Researchers Conference Advances Studies on Gulf War Illnesses
WASHINGTON, October 11, 1999 (GulfLINK) - The Persian Gulf Veterans Coordinating Board recently sponsored its fourth annual conference on federally-sponsored Gulf War illnesses studies, giving researchers a forum to compare notes on ideas that could help shape future efforts. This year's conference differed from earlier events in that it opened its doors to the general public, veterans and news media.
The conference, beyond serving as a chance for researchers to share study results, allowed veterans and their support groups to learn more about ongoing research and to interact directly with the physicians, scientists and government officials involved with Gulf War studies. Additionally, the conference provided a platform for government officials to learn about Gulf War-related research effecting future deployment policies and it provided a chance for physicians to hear the latest diagnosis and treatment practices for veterans' illnesses.
About 300 people attended the three-day conference. Roughly 60 percent represented researchers. The remaining attendees included government scientists, contractors and Departments of Defense and Veterans Affairs' physicians. Several veterans also in attendance represented a variety of service organizations.
Kelley Brix, M.D., a member of the medical outreach and issues directorate from the Office of the Special Assistant for Gulf War Illnesses and a participating researcher, says the conference opened with two excellent speeches about chronic fatigue and other syndromes that are diagnosed solely on symptoms.
"The major points," Brix says, "were that these diagnoses are difficult to make. The diagnoses are complex because of overlap with many other medical conditions. Research on them is difficult, and appropriate treatment is uncertain or unproven."
Attendees also received progress reports on several National Academy of Sciences projects. One, a long-term examination of the health effects of demolitions at Khamisiyah, is scheduled for completion late in the year 2000 while an Army-funded study of six chemical warfare agents is expected out in the next few months.
A representative of the Centers for Disease Control and Prevention discussed Atlanta's March 1999 conference on possible chemical exposures of Gulf War veterans and announced the posting of a transcript of that conference on their Internet site, http://www.cdc.gov/.
Brix says other noteworthy sessions included the VA report on two DoD-cooperative clinical trials - exercise/behavioral therapy and antibiotic treatment - and a presentation by Rear Adm. Michael Cowan, chief of staff to the assistant secretary of defense for health affairs, on recent developments in force health protection. Force health protection, in part, involves defending future combat troops from dangers to which previous war veterans were exposed.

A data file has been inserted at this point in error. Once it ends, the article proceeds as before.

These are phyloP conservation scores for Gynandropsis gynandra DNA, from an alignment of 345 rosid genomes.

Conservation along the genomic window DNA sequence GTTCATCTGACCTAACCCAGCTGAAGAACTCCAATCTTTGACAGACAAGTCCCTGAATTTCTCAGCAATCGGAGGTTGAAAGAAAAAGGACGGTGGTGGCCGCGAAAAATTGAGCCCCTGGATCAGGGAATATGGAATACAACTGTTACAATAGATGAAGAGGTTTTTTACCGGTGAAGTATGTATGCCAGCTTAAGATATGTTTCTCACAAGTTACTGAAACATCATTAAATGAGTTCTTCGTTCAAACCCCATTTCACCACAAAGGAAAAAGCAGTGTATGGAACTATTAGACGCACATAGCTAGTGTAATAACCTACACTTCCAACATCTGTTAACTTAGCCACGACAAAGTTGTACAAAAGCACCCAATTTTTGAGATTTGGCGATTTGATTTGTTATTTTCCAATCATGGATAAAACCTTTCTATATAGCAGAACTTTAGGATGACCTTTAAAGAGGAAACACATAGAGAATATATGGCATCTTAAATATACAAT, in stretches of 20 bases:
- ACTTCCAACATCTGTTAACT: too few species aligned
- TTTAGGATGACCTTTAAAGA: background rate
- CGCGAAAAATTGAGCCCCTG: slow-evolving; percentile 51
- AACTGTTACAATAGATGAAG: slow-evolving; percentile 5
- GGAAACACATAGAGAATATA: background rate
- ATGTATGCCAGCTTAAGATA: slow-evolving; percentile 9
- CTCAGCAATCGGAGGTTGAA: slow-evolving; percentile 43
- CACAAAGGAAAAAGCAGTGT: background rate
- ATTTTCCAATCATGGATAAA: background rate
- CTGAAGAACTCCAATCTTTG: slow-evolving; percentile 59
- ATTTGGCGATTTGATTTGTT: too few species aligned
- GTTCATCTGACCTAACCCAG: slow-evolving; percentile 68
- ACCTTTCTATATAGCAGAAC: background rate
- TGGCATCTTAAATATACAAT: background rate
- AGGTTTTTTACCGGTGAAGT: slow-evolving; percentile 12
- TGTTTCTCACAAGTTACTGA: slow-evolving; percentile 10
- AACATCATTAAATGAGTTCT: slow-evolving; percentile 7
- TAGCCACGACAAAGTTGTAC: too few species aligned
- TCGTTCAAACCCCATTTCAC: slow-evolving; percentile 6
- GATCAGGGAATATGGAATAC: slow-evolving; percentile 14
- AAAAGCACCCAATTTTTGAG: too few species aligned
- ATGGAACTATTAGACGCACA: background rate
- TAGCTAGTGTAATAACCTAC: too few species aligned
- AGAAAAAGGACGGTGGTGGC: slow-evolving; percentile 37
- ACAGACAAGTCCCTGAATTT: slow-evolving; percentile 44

"Admiral Cowan talked about the 'terror' that DoD planners have for the potential use of chemical and biological weapons by terrorists," Brix said, "in particular, the use of anthrax."
She said he gave in-depth information about the anthrax vaccine program as one lesson DoD was learning from the Gulf War experience when a lack of accurate information about the vaccines caused fear and confusion that continues to the present.
Other results of lessons learned include improvement of protective gear and expansion of environmental monitoring during current deployments.
The second day of the conference concluded with a veterans' round-table discussion. Nine scientists from various private and government organizations met with more than 30 veterans. Seven veterans' service organizations also sent official representatives.
"This session was scheduled to provide veterans with an opportunity to state their recommendations for research to a panel of VSO representatives and scientists," Brix said.
On the final day of the conference, Susan Mather, M.D., chief officer of the VA's public health and environmental hazards office, presented an overview of the Baltimore VA medical center's depleted uranium program. The program monitors the health of Gulf War veterans who have, or previously had, depleted uranium fragments in their bodies as a result of combat-related injuries. She also described the expanded DoD and VA medical evaluation program, which has examined more than 125 veterans for potential exposure to depleted uranium.
Included in the final day, an overview of British veterans' concerns presented by Colonel John Graham, the British liaison for Gulf War illnesses, revealed an accounting of various concerns. Like their American counterparts, some British soldiers also are apprehensive about the effects of pyridostigmine bromide, depleted uranium, oil well fires and post traumatic stress disorder.
Brix says conference organizers recognize that this type of international coordination and exchange between researchers, physicians and government officials plays an important role in finding the causes, and more importantly, possible treatments for undiagnosed illnesses of Gulf War veterans.
Since 1994, there have been more than 145 federally-funded research projects on Gulf War illnesses, exceeding $160 million in funding. Their Annual Report to Congress for 1998 contains summaries of most of the 145 current and previously completed projects.
Return to GulfLink Press Releases